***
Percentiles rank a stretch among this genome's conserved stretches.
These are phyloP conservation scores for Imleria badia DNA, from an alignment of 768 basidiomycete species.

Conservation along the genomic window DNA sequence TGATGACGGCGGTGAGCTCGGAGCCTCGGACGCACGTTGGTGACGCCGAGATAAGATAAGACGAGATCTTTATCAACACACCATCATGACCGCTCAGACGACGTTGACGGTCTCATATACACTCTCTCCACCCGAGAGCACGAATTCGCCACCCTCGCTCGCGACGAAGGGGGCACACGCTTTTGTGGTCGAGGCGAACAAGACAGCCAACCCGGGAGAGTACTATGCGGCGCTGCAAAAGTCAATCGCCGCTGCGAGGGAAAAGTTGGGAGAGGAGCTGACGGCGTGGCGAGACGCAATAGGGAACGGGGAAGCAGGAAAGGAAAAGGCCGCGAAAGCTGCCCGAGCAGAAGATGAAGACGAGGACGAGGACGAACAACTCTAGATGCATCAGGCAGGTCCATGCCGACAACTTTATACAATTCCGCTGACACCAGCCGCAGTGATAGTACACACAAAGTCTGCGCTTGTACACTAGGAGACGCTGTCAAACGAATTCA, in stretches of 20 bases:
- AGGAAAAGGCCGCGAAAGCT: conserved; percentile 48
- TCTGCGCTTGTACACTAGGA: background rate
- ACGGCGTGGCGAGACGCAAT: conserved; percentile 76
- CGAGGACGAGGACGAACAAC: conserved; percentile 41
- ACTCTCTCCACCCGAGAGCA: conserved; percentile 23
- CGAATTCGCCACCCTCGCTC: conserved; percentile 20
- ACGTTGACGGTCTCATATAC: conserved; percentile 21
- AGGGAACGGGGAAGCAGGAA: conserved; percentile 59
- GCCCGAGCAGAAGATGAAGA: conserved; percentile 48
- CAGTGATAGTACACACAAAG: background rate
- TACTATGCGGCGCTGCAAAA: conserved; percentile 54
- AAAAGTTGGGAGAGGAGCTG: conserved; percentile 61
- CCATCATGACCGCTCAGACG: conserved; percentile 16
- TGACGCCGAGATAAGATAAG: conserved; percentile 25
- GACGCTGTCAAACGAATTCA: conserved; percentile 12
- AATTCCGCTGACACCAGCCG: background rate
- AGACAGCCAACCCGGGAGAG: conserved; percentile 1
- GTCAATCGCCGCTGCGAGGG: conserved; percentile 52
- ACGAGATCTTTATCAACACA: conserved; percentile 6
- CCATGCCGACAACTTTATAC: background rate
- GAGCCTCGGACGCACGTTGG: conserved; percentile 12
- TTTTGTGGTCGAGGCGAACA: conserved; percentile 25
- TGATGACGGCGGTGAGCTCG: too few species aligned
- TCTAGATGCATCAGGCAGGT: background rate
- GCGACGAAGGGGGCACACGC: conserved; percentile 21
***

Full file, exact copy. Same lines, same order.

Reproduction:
Percentiles rank a stretch among this genome's conserved stretches.
These are phyloP conservation scores for Imleria badia DNA, from an alignment of 768 basidiomycete species.

Conservation along the genomic window DNA sequence TGATGACGGCGGTGAGCTCGGAGCCTCGGACGCACGTTGGTGACGCCGAGATAAGATAAGACGAGATCTTTATCAACACACCATCATGACCGCTCAGACGACGTTGACGGTCTCATATACACTCTCTCCACCCGAGAGCACGAATTCGCCACCCTCGCTCGCGACGAAGGGGGCACACGCTTTTGTGGTCGAGGCGAACAAGACAGCCAACCCGGGAGAGTACTATGCGGCGCTGCAAAAGTCAATCGCCGCTGCGAGGGAAAAGTTGGGAGAGGAGCTGACGGCGTGGCGAGACGCAATAGGGAACGGGGAAGCAGGAAAGGAAAAGGCCGCGAAAGCTGCCCGAGCAGAAGATGAAGACGAGGACGAGGACGAACAACTCTAGATGCATCAGGCAGGTCCATGCCGACAACTTTATACAATTCCGCTGACACCAGCCGCAGTGATAGTACACACAAAGTCTGCGCTTGTACACTAGGAGACGCTGTCAAACGAATTCA, in stretches of 20 bases:
- AGGAAAAGGCCGCGAAAGCT: conserved; percentile 48
- TCTGCGCTTGTACACTAGGA: background rate
- ACGGCGTGGCGAGACGCAAT: conserved; percentile 76
- CGAGGACGAGGACGAACAAC: conserved; percentile 41
- ACTCTCTCCACCCGAGAGCA: conserved; percentile 23
- CGAATTCGCCACCCTCGCTC: conserved; percentile 20
- ACGTTGACGGTCTCATATAC: conserved; percentile 21
- AGGGAACGGGGAAGCAGGAA: conserved; percentile 59
- GCCCGAGCAGAAGATGAAGA: conserved; percentile 48
- CAGTGATAGTACACACAAAG: background rate
- TACTATGCGGCGCTGCAAAA: conserved; percentile 54
- AAAAGTTGGGAGAGGAGCTG: conserved; percentile 61
- CCATCATGACCGCTCAGACG: conserved; percentile 16
- TGACGCCGAGATAAGATAAG: conserved; percentile 25
- GACGCTGTCAAACGAATTCA: conserved; percentile 12
- AATTCCGCTGACACCAGCCG: background rate
- AGACAGCCAACCCGGGAGAG: conserved; percentile 1
- GTCAATCGCCGCTGCGAGGG: conserved; percentile 52
- ACGAGATCTTTATCAACACA: conserved; percentile 6
- CCATGCCGACAACTTTATAC: background rate
- GAGCCTCGGACGCACGTTGG: conserved; percentile 12
- TTTTGTGGTCGAGGCGAACA: conserved; percentile 25
- TGATGACGGCGGTGAGCTCG: too few species aligned
- TCTAGATGCATCAGGCAGGT: background rate
- GCGACGAAGGGGGCACACGC: conserved; percentile 21